Become a coding superhero with X-ray vision.
When is imaging separately reported, and how? The relative value units (RVUs) for some codes include the provider’s use of imaging to accurately visualize the specimen or problem the code is meant to address. The most notable changes with regards to radiology for 2020 can be found in the Gastrointestinal (GI) and Nuclear Medicine sections of the CPT® code book. Anatomic regions are highlighted, and codes are revised to offer greater overall consistency.
We’ll discuss these changes and offer some helpful reminders in this article.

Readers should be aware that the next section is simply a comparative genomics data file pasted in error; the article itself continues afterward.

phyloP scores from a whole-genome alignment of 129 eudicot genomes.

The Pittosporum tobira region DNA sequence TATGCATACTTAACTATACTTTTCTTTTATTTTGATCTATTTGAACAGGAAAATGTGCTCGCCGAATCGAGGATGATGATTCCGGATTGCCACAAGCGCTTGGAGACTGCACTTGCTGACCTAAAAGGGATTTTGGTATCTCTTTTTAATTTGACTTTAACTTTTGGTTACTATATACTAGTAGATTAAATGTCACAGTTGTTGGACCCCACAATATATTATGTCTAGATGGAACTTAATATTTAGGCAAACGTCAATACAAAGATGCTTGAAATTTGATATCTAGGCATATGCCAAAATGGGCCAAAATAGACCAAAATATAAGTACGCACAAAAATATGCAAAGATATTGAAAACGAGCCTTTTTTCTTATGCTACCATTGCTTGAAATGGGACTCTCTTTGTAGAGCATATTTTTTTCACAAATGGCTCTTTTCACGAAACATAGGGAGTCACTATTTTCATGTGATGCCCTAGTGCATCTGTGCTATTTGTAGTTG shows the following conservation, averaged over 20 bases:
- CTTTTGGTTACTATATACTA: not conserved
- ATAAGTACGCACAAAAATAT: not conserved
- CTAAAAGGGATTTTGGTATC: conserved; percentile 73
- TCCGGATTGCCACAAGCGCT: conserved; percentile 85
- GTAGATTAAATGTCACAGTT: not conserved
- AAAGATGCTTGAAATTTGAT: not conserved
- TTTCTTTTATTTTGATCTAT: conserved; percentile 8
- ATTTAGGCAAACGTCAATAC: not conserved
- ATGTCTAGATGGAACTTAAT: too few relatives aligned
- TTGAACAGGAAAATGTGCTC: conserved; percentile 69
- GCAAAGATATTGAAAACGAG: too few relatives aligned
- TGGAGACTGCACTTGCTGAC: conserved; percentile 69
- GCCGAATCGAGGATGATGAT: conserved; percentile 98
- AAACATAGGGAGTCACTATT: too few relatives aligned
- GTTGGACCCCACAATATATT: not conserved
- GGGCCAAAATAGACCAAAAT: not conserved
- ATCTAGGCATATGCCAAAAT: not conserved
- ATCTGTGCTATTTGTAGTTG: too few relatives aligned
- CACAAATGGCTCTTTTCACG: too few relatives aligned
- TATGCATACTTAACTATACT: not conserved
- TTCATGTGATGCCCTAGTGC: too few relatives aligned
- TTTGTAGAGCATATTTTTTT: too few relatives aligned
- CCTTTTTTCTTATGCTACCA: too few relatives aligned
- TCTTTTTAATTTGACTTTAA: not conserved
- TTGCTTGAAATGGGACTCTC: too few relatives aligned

Arm Yourself With Information
When imaging guidance is involved, coders may have difficulty selecting the correct procedure code due to several factors. These commonly include:
- Inadequate or unclear documentation by the provider regarding the type of imaging used;
- Misunderstanding of the extent of an imaging code’s description;
- Body region being studied within a specific imaging code set; and
- Outdated understanding of National Correct Coding Initiative (NCCI) edits and/or lack of current educational materials that specify coding updates.